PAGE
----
Note: Instead of the pipe tool she used, we used an apple
 core tool and picked out the foam to make the holes for tufting. I think it worked just fine.

Before we started tufting, we laid the batting out and staples it to the under edge of the table (the top overhang) so it would not be wrinkled. The batting can stretch, so there was no way it would rip while tufting.

Note: This is a two person job! You need two pairs of hands. Or at least we did.
We laid the fabric out so it was centered on the ottoman, then I  poked the upholstery needle (ours was about 7in) up through the bottom of the table, through the foam, batting and fabric to know where to come back down. We doubled our cord up for a stronger hold. The loop at the end was stuck through the button, and then the  two ends of the cord were pulled through the loop (if that makes any sense). Next we threaded both ends through the needle and threaded it through the fabric, batting and foam and lastly through the drilled hole. This part is difficult. You have to get the right angle and poke around until you find the hole. I was lying under the ottoman, and when the needle came through, I pulled until I saw the cord.

I had to pull each side to figure out which was attached to the ends. Once the ends were through, my mom held the button down to create the tuft, and I used the staple gun to staple each cord to the bottom of the table like shown below. I zigzagged each end to hold the tuft, and tied a knot so it would not come undone. Some of the staples were not in all the way, but a quick hammering solved that problem.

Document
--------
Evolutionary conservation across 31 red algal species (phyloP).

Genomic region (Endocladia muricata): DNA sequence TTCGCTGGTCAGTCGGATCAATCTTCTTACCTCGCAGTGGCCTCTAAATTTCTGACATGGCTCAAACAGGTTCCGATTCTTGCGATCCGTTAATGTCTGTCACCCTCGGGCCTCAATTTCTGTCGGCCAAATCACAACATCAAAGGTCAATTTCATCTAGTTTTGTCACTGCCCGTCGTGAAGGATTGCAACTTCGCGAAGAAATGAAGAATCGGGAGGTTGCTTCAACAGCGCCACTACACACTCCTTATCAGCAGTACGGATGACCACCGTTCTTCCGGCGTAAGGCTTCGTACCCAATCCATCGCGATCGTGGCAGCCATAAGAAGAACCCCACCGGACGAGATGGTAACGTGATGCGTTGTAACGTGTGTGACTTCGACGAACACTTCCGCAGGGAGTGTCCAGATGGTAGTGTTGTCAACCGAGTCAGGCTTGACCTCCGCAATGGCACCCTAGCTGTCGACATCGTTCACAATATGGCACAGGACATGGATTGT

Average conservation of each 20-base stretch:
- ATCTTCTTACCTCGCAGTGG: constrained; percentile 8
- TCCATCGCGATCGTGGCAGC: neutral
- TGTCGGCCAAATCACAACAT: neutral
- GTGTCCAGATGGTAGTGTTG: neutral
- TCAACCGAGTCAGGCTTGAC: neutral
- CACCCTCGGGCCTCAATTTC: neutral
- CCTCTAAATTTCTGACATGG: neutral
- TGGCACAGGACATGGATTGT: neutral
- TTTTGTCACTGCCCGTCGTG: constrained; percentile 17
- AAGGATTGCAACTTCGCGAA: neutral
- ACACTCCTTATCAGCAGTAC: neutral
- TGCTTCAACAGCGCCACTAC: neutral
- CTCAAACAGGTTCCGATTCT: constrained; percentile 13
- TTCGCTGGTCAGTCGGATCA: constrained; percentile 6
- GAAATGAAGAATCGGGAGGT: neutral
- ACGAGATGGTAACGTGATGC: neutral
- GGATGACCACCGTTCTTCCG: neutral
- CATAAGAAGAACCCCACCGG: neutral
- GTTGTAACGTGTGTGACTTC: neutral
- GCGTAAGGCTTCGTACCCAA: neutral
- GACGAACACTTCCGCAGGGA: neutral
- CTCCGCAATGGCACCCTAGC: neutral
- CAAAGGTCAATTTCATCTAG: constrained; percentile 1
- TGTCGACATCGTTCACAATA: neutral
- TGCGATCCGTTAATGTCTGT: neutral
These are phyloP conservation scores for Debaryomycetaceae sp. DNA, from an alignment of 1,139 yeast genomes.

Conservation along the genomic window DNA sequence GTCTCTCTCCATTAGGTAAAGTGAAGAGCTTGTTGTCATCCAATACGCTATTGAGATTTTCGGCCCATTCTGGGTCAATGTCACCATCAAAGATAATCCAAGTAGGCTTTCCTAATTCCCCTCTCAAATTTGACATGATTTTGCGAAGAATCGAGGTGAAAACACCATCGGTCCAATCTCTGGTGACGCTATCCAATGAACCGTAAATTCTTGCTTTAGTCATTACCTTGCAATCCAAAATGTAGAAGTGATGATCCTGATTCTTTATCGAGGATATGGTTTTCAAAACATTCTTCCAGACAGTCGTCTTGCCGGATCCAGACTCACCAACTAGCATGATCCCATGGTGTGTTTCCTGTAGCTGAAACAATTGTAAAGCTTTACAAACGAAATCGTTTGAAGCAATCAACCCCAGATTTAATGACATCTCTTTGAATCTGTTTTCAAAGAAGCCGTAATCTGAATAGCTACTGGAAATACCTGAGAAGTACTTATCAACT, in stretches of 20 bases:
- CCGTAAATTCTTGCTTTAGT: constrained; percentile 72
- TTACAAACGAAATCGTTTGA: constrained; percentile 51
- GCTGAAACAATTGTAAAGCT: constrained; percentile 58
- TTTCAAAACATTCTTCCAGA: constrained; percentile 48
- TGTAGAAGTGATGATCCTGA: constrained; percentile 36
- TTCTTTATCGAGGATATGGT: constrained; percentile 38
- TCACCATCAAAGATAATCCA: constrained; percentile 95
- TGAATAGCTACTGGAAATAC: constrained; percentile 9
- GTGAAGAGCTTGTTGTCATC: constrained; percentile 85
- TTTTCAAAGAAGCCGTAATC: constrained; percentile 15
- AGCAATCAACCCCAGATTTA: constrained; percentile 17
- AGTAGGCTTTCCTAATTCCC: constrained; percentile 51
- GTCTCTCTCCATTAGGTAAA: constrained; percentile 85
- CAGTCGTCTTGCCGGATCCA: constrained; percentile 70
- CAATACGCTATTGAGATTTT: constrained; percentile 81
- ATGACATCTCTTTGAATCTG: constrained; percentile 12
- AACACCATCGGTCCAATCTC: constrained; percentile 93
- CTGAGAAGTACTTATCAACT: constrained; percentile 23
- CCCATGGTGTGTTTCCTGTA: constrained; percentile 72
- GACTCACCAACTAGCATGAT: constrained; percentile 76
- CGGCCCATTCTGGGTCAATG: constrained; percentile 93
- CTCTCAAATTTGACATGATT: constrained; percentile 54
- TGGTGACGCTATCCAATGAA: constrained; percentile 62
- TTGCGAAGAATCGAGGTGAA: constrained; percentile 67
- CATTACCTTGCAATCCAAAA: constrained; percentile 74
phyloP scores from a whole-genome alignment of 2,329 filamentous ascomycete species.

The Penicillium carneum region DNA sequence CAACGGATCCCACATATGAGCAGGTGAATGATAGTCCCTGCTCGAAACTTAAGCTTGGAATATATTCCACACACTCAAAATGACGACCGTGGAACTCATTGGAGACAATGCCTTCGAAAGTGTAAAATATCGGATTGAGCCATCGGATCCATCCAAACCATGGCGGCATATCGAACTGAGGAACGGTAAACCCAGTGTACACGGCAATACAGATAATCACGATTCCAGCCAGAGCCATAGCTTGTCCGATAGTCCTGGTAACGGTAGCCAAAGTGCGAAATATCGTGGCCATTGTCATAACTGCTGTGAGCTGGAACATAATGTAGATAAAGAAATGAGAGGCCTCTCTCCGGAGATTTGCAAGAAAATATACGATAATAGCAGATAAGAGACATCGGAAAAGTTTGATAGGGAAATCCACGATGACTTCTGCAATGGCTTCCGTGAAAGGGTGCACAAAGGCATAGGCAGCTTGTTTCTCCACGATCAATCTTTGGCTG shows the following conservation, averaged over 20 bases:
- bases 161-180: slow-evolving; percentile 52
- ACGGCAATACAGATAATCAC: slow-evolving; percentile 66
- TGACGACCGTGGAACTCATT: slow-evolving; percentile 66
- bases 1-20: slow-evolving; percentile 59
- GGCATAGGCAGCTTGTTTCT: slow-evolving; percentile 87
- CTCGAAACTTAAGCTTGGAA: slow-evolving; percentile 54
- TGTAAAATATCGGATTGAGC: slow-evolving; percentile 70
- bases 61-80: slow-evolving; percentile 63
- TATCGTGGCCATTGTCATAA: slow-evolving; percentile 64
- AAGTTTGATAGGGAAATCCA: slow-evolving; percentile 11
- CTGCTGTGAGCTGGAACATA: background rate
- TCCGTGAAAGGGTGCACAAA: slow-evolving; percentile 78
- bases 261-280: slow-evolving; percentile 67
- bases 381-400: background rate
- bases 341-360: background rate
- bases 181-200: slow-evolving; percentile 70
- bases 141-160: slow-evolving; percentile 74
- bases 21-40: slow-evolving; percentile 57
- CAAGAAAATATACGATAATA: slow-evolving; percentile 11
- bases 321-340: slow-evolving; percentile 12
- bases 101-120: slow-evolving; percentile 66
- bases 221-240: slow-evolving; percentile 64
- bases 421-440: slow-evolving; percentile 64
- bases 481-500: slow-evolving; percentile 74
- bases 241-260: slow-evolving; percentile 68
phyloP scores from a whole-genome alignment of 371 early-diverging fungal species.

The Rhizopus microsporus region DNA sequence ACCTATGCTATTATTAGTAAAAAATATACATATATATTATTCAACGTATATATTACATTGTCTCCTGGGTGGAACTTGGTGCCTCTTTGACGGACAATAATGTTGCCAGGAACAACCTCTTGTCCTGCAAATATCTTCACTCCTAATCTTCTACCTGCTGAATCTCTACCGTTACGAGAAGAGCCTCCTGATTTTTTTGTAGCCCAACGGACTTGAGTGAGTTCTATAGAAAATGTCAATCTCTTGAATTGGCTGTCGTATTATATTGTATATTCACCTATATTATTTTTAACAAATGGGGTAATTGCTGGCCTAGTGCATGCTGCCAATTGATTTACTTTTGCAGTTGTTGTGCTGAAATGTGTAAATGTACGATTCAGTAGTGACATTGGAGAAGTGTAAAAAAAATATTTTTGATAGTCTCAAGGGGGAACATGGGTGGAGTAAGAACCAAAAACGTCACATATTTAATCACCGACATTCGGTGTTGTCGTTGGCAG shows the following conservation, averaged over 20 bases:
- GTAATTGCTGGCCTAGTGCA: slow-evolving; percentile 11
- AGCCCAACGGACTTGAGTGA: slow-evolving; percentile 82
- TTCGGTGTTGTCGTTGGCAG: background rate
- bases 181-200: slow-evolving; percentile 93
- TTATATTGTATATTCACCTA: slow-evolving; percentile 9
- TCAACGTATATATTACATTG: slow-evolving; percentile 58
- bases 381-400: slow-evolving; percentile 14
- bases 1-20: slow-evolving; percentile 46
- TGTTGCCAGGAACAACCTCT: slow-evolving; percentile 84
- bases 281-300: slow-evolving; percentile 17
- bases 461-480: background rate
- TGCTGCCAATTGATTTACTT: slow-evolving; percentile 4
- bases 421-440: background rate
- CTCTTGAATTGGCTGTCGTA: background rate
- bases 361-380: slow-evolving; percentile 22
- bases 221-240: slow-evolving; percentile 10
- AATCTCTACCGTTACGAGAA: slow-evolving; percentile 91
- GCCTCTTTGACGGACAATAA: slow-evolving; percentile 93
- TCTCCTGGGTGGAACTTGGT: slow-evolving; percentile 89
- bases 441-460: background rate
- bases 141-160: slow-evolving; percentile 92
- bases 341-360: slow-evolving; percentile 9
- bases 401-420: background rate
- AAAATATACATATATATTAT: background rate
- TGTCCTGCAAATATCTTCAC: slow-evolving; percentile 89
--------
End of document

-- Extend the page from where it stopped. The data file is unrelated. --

Note: Safety goggles are recommended. I realized this after getting something in my eye. After a three hour trip to the urgent care at 9PM and a possible scratched eye, my mom and I finished the tufting at 12AM. Everything was fine and better after a couple hours. I got an antibiotic to make sure I did not have an infection. It was a funny story!

Here is the top of the ottoman without the edges and corners stapled: